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Malaysia Is Back on Investors' Radar and Wants to Work With U.S. and China, Says Trade Minister

Samsul Said | Bloomberg | Getty Images
  • Tengku Zafrul Aziz's comments come as tensions between the U.S. and China escalate in recent years, over concerns ranging from trade sanctions to tech rivalry and alleged spy balloons.
  • "What we're seeing today is Malaysia is back on the global investors' radar screen. And we have had good productive discussions with both investors and companies from China and the U.S.," said Zafrul.

Malaysia is determined to work with both the U.S. and China, Malaysia's trade minister Tengku Zafrul Aziz told CNBC Thursday, amid ongoing tensions between the two economic giants.

His comments come as tensions between the U.S. and China escalate in recent years, over concerns ranging from trade sanctions to tech rivalry and alleged spy balloons.

"The top two investors and trading partners of Malaysia are both China and the U.S.," Zafrul told CNBC's "Squawk Box Asia" in an exclusive interview.

"What we're seeing today is Malaysia is back on the global investors' radar screen. And we have had good productive discussions with both investors and companies from China and the U.S.," said Zafrul.

He qualified that "China continues to be Malaysia's largest trading partner for 14 consecutive years" and that "China has always been the largest foreign investor into Malaysia."

On the impact of the U.S. limiting advanced chip technology, Zafrul said Malaysia "has yet to see that impact" as companies in Malaysia's semiconductor industry are "still predominantly owned by Europe and the U.S."

The U.S. and Malaysia signed an agreement to boost chip supply chain resiliency in May.

Building on China-Malaysia ties

In 2022, trade between Malaysia and China reached 17.1% of Malaysia's total global trade at 2.8 trillion Malaysian ringgit ($636.4 billion).

"We are going to ensure that what we have built over the last 50-plus years for Malaysia, especially with our relationship with China and recent visit by our prime minister .... must elevate that relationship between Malaysia and China," Zafrul told CNBC.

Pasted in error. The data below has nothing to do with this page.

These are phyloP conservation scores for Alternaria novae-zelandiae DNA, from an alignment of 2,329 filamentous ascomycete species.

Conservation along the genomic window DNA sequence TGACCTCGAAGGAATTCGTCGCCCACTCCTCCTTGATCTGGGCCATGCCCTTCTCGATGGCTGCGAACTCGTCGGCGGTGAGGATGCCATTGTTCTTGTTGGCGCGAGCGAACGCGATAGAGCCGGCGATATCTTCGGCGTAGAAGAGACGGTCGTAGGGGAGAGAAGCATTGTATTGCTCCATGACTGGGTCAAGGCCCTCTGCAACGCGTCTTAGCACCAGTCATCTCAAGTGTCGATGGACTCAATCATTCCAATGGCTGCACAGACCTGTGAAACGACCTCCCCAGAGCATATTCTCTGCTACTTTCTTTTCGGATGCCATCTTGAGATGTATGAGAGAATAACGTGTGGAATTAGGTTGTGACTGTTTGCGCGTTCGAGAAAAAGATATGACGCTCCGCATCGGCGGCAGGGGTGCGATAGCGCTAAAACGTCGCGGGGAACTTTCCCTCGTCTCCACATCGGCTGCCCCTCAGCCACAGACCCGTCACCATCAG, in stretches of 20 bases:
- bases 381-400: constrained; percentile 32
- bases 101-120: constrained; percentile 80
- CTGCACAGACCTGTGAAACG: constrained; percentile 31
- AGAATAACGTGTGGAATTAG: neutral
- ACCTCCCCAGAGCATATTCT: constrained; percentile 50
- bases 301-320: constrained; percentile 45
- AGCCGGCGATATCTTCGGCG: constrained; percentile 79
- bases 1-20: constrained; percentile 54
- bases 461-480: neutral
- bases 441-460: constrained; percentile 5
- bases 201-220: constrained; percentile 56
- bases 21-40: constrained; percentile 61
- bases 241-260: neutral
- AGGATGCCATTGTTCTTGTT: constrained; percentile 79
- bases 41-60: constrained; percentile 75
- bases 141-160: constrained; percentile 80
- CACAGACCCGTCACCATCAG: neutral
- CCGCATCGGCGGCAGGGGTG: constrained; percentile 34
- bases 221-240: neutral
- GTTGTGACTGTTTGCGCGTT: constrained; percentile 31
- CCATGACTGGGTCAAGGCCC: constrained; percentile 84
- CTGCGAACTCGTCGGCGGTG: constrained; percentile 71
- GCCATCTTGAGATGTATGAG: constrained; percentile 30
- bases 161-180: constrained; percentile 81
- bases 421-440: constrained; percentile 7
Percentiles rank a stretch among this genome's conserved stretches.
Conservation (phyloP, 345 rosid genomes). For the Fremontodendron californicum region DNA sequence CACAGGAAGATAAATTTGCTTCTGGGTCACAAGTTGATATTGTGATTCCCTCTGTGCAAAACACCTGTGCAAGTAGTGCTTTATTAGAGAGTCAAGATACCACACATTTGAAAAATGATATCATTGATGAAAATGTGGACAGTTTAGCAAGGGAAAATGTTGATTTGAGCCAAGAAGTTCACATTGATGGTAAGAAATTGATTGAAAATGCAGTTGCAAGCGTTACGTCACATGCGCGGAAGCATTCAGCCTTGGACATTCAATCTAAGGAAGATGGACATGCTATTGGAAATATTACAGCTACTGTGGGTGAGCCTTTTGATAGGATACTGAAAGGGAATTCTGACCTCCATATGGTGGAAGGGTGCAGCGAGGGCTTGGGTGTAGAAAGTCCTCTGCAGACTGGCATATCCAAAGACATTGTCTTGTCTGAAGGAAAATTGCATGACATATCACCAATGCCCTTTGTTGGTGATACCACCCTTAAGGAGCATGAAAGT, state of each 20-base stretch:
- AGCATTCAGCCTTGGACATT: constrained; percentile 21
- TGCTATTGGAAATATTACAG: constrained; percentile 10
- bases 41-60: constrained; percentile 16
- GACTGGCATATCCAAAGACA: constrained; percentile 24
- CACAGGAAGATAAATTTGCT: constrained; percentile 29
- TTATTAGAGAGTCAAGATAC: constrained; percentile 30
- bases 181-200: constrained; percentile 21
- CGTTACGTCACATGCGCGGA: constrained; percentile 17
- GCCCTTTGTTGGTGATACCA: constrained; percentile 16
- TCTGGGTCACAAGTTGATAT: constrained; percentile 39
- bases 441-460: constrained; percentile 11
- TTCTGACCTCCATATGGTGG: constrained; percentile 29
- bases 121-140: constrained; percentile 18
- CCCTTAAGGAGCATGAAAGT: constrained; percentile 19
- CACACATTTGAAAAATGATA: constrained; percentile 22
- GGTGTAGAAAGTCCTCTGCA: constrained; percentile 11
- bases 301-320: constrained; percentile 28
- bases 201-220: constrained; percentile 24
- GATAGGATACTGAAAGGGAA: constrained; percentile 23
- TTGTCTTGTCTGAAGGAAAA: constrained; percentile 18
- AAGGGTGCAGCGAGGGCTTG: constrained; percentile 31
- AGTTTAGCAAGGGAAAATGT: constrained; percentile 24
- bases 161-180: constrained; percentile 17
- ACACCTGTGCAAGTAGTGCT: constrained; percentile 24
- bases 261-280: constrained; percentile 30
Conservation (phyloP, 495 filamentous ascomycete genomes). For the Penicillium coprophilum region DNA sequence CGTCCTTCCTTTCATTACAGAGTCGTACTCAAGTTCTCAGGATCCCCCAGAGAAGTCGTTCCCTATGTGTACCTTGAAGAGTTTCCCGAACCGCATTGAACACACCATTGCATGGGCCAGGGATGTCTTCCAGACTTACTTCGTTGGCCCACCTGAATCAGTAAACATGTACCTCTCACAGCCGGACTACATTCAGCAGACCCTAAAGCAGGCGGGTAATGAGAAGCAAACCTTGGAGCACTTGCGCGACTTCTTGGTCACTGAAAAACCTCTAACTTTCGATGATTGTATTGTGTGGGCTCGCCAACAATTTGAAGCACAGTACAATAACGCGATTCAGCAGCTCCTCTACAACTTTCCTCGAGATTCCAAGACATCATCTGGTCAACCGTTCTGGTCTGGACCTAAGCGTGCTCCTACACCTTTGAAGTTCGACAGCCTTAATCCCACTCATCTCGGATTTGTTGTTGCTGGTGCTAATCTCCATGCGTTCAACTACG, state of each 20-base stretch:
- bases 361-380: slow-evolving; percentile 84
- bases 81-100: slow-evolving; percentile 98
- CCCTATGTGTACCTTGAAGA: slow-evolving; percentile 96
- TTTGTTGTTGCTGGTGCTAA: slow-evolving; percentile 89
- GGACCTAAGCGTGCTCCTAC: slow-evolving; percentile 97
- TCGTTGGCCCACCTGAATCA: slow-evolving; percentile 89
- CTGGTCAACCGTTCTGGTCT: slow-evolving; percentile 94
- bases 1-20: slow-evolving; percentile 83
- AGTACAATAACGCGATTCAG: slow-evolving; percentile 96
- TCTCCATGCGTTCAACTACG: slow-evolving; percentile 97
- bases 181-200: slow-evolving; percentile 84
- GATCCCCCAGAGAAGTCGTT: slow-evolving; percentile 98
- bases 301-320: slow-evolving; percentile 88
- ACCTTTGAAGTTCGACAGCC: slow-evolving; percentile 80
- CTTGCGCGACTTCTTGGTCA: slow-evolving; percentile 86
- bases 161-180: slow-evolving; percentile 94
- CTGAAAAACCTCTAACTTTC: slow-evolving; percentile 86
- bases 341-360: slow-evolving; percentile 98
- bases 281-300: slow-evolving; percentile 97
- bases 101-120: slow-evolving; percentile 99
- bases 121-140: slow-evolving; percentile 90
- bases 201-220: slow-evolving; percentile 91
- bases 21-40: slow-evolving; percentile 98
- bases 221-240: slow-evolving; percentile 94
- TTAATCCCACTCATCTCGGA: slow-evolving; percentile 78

Malaysia's prime minister Anwar Ibrahimwas on an official trip to China last week.

China committed to a record 170.07 billion Malaysian ringgit ($38.6 billion) of investments to Malaysia during the trip, the prime minister's office said.

Anwar had told parliament Tuesday that China's Rongsheng Petrochemical will invest approximately 80 billion ringgit in a petrochemical refinery, while Chinese automaker Geely will inject 2 billion ringgit into the automotive industry, before ramping up investments at a later stage, according to local media reports.

In December last year, Anwar said the China-backed East Coast Rail Link will be continued after the project was initially scrapped in 2019. The ECRL is expected to carry both passengers and freight from the East Coast to the West Coast of Malaysia.

As a result of the cooperative projects, the relationship between China and Malaysia "has been strengthened," said Zafrul.

"We, as well, have now a more stable government in place to ensure that the policies and initiatives that we want to focus on ... be better focused on," he said.

Since he was sworn in as prime minister on Nov. 24, Anwar has pledged to fight corruption and focus on building the economy.

'Asian Monetary Fund'

Anwar told parliament Tuesday that China is open to talks about setting up a so-called "Asian Monetary Fund" with Malaysia, in order to reduce Asia's dependency on the U.S. dollar.

Zafrul pointed out that cutting Asia's dependency on the U.S. dollar is "not something that Anwar just chaired" and has been "talked about since the 1990s."

"I recently, as well at a conference three years ago, talked about the strength of the U.S. dollar and how its monetary policy has impacted countries like Malaysia, where we obviously have to deal with decisions that are made in the United States," Zafrul told CNBC.

"Having said that, [the] yuan has continued its dominance in terms of currencies traded today ... it used to be top 10, eight — now it's number five, about 7% of market share," according to the minister.

He qualified that the U.S. dollar is "obviously" still the most traded currency followed by the euro, pound sterling, and the Japanese yen.

"I think what [Anwar] is talking about is having an alternative for companies, especially those that are trading with China," Zafrul said.

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